Estimated read time: 5-6 minutes
(AP) - Some notable quotations of John F. Kennedy:
"We stand today on the edge of a new frontier... The new frontier of which I speak is not a set of promises _ it is a set of challenges. It sums up not what I intend to offer the American people, but what I intend to ask of them."
- Democratic nomination acceptance, July 15, 1960.
"I am not the Catholic candidate for president. I am the Democratic Party's candidate for president, who happens also to be a Catholic. I do not speak for my church on public matters _ and the church does not speak for me."
- Speech to Greater Houston Ministerial Association, Sept. 12, 1960.
"Let the word go forth from this time and place, to friend and foe alike, that the torch has been passed to a new generation of Americans _ born in this century, tempered by war, disciplined by a hard and bitter peace, proud of our ancient heritage _ and unwilling to witness or permit the slow undoing of those human rights to which this nation has always been committed, and to which we are committed today at home and around the world.
"Let every nation know, whether it wishes us well or ill, that we shall pay any price, bear any burden, meet any hardship, support any friend, oppose any foe to assure the survival and the success of liberty....
"And if a beachhead of cooperation may push back the jungle of suspicion, let both sides join in creating a new endeavor, not a new balance of power, but a new world of law, where the strong are just and the weak secure and the peace preserved....
"All this will not be finished in the first one hundred days. Nor will it be finished in the first one thousand days, nor in the life of this administration, nor even perhaps in our lifetime on this planet. But let us begin....
"I do not believe that any of us would exchange places with any other people or any other generation. The energy, the faith, the devotion which we bring to this endeavor will light our country and all who serve it _ and the glow from that fire can truly light the world.
"And so, my fellow Americans: Ask not what your country can do for you _ ask what you can do for your country.
"My fellow citizens of the world: Ask not what America will do for you, but what together we can do for the freedom of man."
- Inaugural address, Jan. 20 1961.
"I believe this nation should commit itself to achieving the goal, before this decade is out, of landing a man on the moon and returning him safely to earth."
- Speech to joint session of Congress, May 25, 1961.
"I do not think it altogether inappropriate to introduce myself to this audience. I am the man who accompanied Jacqueline Kennedy to Paris, and I have enjoyed it."
- Comment in Paris, June 2, 1961.
"I think this is the most extraordinary collection of talent, of human knowledge, that has ever been gathered together at the White House, with the possible exception of when Thomas Jefferson dined alone."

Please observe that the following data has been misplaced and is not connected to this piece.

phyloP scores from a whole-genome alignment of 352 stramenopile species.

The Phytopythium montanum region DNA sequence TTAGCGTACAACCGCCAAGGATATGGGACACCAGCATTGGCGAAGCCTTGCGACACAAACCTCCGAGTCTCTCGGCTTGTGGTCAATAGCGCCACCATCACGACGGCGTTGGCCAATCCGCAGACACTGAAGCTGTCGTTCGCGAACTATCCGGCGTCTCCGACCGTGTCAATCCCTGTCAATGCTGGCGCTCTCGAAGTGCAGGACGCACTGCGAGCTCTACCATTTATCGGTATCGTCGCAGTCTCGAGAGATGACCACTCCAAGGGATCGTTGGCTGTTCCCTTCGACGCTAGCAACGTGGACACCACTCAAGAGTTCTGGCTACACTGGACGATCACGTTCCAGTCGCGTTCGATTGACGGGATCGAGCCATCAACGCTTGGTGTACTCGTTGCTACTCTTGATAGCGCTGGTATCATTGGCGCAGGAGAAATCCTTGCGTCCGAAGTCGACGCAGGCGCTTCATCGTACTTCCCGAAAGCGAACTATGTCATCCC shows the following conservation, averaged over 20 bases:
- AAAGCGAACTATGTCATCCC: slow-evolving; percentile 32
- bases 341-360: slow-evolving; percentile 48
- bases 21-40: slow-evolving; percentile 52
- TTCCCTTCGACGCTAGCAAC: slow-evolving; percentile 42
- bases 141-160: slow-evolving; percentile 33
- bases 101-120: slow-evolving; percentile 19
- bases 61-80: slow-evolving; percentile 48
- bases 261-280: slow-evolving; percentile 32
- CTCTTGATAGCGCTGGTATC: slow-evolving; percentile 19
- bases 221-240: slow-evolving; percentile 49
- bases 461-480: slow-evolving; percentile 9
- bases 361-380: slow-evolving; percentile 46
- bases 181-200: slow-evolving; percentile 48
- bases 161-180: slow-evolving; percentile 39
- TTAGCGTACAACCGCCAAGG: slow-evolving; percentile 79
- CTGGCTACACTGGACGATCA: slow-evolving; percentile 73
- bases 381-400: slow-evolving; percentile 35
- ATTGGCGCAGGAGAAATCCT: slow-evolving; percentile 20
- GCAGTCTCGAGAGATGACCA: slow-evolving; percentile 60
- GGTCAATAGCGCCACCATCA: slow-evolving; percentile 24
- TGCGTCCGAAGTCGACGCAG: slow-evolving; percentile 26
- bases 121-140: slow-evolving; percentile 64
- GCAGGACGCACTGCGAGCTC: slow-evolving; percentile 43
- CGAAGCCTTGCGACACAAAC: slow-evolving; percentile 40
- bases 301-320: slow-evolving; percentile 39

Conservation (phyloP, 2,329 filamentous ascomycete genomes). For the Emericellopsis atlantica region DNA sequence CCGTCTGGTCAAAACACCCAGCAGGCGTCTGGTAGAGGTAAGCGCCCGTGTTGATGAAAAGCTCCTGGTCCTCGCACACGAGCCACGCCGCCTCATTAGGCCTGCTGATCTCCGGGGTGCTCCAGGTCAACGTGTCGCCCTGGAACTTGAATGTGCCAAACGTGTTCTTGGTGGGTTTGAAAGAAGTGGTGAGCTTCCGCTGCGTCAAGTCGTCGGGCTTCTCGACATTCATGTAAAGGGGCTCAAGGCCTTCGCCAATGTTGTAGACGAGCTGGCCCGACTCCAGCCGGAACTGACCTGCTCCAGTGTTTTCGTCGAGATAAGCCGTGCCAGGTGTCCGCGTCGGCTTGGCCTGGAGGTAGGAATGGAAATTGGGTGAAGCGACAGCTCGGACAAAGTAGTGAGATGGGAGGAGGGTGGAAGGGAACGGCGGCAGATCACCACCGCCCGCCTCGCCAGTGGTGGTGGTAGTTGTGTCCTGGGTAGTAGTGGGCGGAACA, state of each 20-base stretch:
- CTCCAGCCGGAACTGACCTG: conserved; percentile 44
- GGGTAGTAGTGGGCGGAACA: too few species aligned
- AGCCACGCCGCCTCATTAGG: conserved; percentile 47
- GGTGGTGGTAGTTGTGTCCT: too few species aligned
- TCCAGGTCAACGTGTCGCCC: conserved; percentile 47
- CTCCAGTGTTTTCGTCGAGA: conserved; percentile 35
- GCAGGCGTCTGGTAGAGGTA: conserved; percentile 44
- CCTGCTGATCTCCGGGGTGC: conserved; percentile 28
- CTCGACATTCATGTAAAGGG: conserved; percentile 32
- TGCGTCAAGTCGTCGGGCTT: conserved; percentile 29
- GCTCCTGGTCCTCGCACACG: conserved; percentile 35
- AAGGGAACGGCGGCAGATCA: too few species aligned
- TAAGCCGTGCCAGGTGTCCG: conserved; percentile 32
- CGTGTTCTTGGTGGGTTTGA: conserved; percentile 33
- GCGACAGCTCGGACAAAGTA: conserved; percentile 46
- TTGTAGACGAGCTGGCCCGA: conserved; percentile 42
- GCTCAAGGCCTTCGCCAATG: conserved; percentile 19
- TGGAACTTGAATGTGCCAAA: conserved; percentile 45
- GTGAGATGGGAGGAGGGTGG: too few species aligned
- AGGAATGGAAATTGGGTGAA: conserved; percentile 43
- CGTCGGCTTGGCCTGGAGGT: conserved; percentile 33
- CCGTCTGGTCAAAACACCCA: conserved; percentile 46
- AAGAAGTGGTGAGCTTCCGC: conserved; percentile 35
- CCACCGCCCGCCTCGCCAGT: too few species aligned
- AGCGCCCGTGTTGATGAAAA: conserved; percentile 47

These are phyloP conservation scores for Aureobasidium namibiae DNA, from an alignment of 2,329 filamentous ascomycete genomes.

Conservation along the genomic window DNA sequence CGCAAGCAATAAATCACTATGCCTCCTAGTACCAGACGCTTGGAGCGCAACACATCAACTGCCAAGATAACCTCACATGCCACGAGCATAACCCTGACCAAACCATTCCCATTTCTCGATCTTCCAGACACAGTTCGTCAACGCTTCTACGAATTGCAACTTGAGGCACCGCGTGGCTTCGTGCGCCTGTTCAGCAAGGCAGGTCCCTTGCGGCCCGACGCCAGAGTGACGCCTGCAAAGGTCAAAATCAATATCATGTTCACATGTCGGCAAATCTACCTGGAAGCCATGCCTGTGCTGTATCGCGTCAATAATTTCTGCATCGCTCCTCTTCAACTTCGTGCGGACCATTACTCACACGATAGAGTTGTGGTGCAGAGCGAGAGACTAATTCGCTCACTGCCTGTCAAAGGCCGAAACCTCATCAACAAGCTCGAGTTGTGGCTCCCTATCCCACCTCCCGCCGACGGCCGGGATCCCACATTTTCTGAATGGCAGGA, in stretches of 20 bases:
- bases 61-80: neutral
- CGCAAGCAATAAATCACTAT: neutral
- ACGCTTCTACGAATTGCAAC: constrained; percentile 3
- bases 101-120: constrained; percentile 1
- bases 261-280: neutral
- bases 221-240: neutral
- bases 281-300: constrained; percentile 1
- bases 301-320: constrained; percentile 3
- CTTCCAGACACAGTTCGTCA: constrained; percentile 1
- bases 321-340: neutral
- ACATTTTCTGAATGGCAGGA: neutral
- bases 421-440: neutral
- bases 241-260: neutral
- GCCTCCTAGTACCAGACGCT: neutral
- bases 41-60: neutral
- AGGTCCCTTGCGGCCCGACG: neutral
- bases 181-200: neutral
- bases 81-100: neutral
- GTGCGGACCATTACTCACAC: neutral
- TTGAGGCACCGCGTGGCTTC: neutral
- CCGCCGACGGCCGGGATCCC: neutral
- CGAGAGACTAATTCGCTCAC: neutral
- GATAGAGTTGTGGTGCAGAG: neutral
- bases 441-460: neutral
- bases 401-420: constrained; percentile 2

- At a dinner honoring Noble Prize winners, April 1962.
"But in the final analysis, our most basic common link is that we all inhabit this small planet. We all breathe the same air. We all cherish our children's future. And we are all mortal."
- Address at American University, June 10, 1963.
"We are confronted primarily with a moral issue. It is as old as the scriptures and is as clear as the American Constitution. The heart of the question is whether all Americans are to be afforded equal rights and equal opportunities, whether we are going to treat our fellow Americans as we want to be treated....
"We preach freedom around the world, and we mean it, and we cherish our freedom here at home, but are we to say to the world, and much more importantly, to each other that this is the land of the free except for the Negroes...?
"Next week I shall ask the Congress of the United States to act, to make a commitment it has not fully made in this century to the proposition that race has no place in American life or law."
- Speech on civil rights, June 11, 1963.
"Freedom is indivisible, and when one man is enslaved, all are not free. When all are free, then we can look forward to that day when this city will be joined as one and this country and this great continent of Europe in a peaceful and hopeful globe....
"All free men, wherever they may live, are citizens of Berlin. And therefore, as a free man, I take pride in the words `Ich bin ein Berliner.'"
- Address in West Berlin. June 26, 1963.
"I speak to you tonight in a spirit of hope. Eighteen years ago the advent of nuclear weapons changed the course of the world as well as the war. Since that time, all mankind has been struggling to escape from the darkening prospect of mass destruction on earth....
"Yesterday a shaft of light cut into the darkness. Negotiations were concluded in Moscow on a treaty to ban all nuclear tests in the atmosphere, in outer space, and under water. For the first time, an agreement has been reached on bringing the forces of nuclear destruction under international control."
- Speech on the Nuclear Test Ban Treaty, July 26, 1963.
"A nation reveals itself not only by the men it produces but also by the men it honors, the men it remembers."
- Speech at Amherst College honoring poet Robert Frost, Oct. 26, 1963.
(Copyright 2013 The Associated Press. All rights reserved. This material may not be published, broadcast, rewritten or redistributed.)